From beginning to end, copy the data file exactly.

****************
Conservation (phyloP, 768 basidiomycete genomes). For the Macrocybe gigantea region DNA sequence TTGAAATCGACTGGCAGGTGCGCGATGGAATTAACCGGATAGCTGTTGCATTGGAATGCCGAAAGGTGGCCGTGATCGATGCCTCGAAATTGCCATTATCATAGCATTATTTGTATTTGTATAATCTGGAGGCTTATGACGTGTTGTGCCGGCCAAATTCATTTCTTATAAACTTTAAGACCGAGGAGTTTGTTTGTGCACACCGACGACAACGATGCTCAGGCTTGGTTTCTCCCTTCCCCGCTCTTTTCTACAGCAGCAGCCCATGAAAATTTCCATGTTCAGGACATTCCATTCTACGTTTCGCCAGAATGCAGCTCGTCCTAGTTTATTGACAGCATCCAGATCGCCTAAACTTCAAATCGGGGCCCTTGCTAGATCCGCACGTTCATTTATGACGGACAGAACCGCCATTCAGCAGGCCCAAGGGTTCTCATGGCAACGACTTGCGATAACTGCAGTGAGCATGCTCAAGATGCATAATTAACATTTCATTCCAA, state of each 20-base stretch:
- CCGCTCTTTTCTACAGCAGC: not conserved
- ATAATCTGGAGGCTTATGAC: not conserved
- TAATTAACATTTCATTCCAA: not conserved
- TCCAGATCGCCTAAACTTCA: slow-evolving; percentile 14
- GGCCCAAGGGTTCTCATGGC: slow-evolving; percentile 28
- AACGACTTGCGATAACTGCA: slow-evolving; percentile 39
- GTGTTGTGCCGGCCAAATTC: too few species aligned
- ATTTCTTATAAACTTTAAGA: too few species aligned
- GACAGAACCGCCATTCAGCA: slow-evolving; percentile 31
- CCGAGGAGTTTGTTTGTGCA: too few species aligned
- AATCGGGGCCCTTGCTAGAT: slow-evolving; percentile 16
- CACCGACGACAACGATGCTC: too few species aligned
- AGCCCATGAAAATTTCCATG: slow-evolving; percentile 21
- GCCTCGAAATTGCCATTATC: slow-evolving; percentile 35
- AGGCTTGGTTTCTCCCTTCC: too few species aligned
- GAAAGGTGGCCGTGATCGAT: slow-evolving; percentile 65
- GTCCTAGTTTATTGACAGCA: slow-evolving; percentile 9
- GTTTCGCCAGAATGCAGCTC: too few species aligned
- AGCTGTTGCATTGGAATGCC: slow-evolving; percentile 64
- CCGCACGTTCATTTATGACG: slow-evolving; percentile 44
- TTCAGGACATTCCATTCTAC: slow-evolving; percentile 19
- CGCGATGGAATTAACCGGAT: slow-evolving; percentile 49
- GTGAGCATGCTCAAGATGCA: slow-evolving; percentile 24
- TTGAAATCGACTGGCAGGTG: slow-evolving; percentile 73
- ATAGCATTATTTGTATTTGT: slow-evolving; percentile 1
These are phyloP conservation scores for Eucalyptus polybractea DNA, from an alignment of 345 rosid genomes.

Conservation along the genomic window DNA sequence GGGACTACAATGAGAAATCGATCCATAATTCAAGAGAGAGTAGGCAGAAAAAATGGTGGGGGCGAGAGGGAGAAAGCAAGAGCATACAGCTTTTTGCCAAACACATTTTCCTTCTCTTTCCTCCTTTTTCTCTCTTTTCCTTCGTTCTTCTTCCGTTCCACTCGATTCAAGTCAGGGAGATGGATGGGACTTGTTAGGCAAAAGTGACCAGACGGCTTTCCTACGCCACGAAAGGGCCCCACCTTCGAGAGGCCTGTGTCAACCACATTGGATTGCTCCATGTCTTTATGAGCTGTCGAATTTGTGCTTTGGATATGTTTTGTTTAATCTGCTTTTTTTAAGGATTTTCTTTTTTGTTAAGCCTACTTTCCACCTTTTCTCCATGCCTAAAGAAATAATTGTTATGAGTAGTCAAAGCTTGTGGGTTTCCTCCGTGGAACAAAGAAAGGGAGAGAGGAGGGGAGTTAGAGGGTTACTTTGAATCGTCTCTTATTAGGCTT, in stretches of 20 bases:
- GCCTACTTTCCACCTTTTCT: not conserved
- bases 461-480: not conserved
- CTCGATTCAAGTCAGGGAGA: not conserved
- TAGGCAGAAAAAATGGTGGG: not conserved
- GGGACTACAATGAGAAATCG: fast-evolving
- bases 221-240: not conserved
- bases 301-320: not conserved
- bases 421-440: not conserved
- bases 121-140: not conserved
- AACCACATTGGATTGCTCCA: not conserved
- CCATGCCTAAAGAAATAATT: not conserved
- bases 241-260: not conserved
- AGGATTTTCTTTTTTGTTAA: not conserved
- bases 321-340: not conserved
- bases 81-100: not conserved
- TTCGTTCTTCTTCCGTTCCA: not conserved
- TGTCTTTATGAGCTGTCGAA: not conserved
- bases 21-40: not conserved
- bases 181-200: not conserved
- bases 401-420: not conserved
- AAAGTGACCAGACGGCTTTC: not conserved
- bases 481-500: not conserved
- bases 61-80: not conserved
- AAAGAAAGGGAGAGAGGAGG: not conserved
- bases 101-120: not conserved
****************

Conservation (phyloP, 768 basidiomycete genomes). For the Macrocybe gigantea region DNA sequence TTGAAATCGACTGGCAGGTGCGCGATGGAATTAACCGGATAGCTGTTGCATTGGAATGCCGAAAGGTGGCCGTGATCGATGCCTCGAAATTGCCATTATCATAGCATTATTTGTATTTGTATAATCTGGAGGCTTATGACGTGTTGTGCCGGCCAAATTCATTTCTTATAAACTTTAAGACCGAGGAGTTTGTTTGTGCACACCGACGACAACGATGCTCAGGCTTGGTTTCTCCCTTCCCCGCTCTTTTCTACAGCAGCAGCCCATGAAAATTTCCATGTTCAGGACATTCCATTCTACGTTTCGCCAGAATGCAGCTCGTCCTAGTTTATTGACAGCATCCAGATCGCCTAAACTTCAAATCGGGGCCCTTGCTAGATCCGCACGTTCATTTATGACGGACAGAACCGCCATTCAGCAGGCCCAAGGGTTCTCATGGCAACGACTTGCGATAACTGCAGTGAGCATGCTCAAGATGCATAATTAACATTTCATTCCAA, state of each 20-base stretch:
- CCGCTCTTTTCTACAGCAGC: not conserved
- ATAATCTGGAGGCTTATGAC: not conserved
- TAATTAACATTTCATTCCAA: not conserved
- TCCAGATCGCCTAAACTTCA: slow-evolving; percentile 14
- GGCCCAAGGGTTCTCATGGC: slow-evolving; percentile 28
- AACGACTTGCGATAACTGCA: slow-evolving; percentile 39
- GTGTTGTGCCGGCCAAATTC: too few species aligned
- ATTTCTTATAAACTTTAAGA: too few species aligned
- GACAGAACCGCCATTCAGCA: slow-evolving; percentile 31
- CCGAGGAGTTTGTTTGTGCA: too few species aligned
- AATCGGGGCCCTTGCTAGAT: slow-evolving; percentile 16
- CACCGACGACAACGATGCTC: too few species aligned
- AGCCCATGAAAATTTCCATG: slow-evolving; percentile 21
- GCCTCGAAATTGCCATTATC: slow-evolving; percentile 35
- AGGCTTGGTTTCTCCCTTCC: too few species aligned
- GAAAGGTGGCCGTGATCGAT: slow-evolving; percentile 65
- GTCCTAGTTTATTGACAGCA: slow-evolving; percentile 9
- GTTTCGCCAGAATGCAGCTC: too few species aligned
- AGCTGTTGCATTGGAATGCC: slow-evolving; percentile 64
- CCGCACGTTCATTTATGACG: slow-evolving; percentile 44
- TTCAGGACATTCCATTCTAC: slow-evolving; percentile 19
- CGCGATGGAATTAACCGGAT: slow-evolving; percentile 49
- GTGAGCATGCTCAAGATGCA: slow-evolving; percentile 24
- TTGAAATCGACTGGCAGGTG: slow-evolving; percentile 73
- ATAGCATTATTTGTATTTGT: slow-evolving; percentile 1
These are phyloP conservation scores for Eucalyptus polybractea DNA, from an alignment of 345 rosid genomes.

Conservation along the genomic window DNA sequence GGGACTACAATGAGAAATCGATCCATAATTCAAGAGAGAGTAGGCAGAAAAAATGGTGGGGGCGAGAGGGAGAAAGCAAGAGCATACAGCTTTTTGCCAAACACATTTTCCTTCTCTTTCCTCCTTTTTCTCTCTTTTCCTTCGTTCTTCTTCCGTTCCACTCGATTCAAGTCAGGGAGATGGATGGGACTTGTTAGGCAAAAGTGACCAGACGGCTTTCCTACGCCACGAAAGGGCCCCACCTTCGAGAGGCCTGTGTCAACCACATTGGATTGCTCCATGTCTTTATGAGCTGTCGAATTTGTGCTTTGGATATGTTTTGTTTAATCTGCTTTTTTTAAGGATTTTCTTTTTTGTTAAGCCTACTTTCCACCTTTTCTCCATGCCTAAAGAAATAATTGTTATGAGTAGTCAAAGCTTGTGGGTTTCCTCCGTGGAACAAAGAAAGGGAGAGAGGAGGGGAGTTAGAGGGTTACTTTGAATCGTCTCTTATTAGGCTT, in stretches of 20 bases:
- GCCTACTTTCCACCTTTTCT: not conserved
- bases 461-480: not conserved
- CTCGATTCAAGTCAGGGAGA: not conserved
- TAGGCAGAAAAAATGGTGGG: not conserved
- GGGACTACAATGAGAAATCG: fast-evolving
- bases 221-240: not conserved
- bases 301-320: not conserved
- bases 421-440: not conserved
- bases 121-140: not conserved
- AACCACATTGGATTGCTCCA: not conserved
- CCATGCCTAAAGAAATAATT: not conserved
- bases 241-260: not conserved
- AGGATTTTCTTTTTTGTTAA: not conserved
- bases 321-340: not conserved
- bases 81-100: not conserved
- TTCGTTCTTCTTCCGTTCCA: not conserved
- TGTCTTTATGAGCTGTCGAA: not conserved
- bases 21-40: not conserved
- bases 181-200: not conserved
- bases 401-420: not conserved
- AAAGTGACCAGACGGCTTTC: not conserved
- bases 481-500: not conserved
- bases 61-80: not conserved
- AAAGAAAGGGAGAGAGGAGG: not conserved
- bases 101-120: not conserved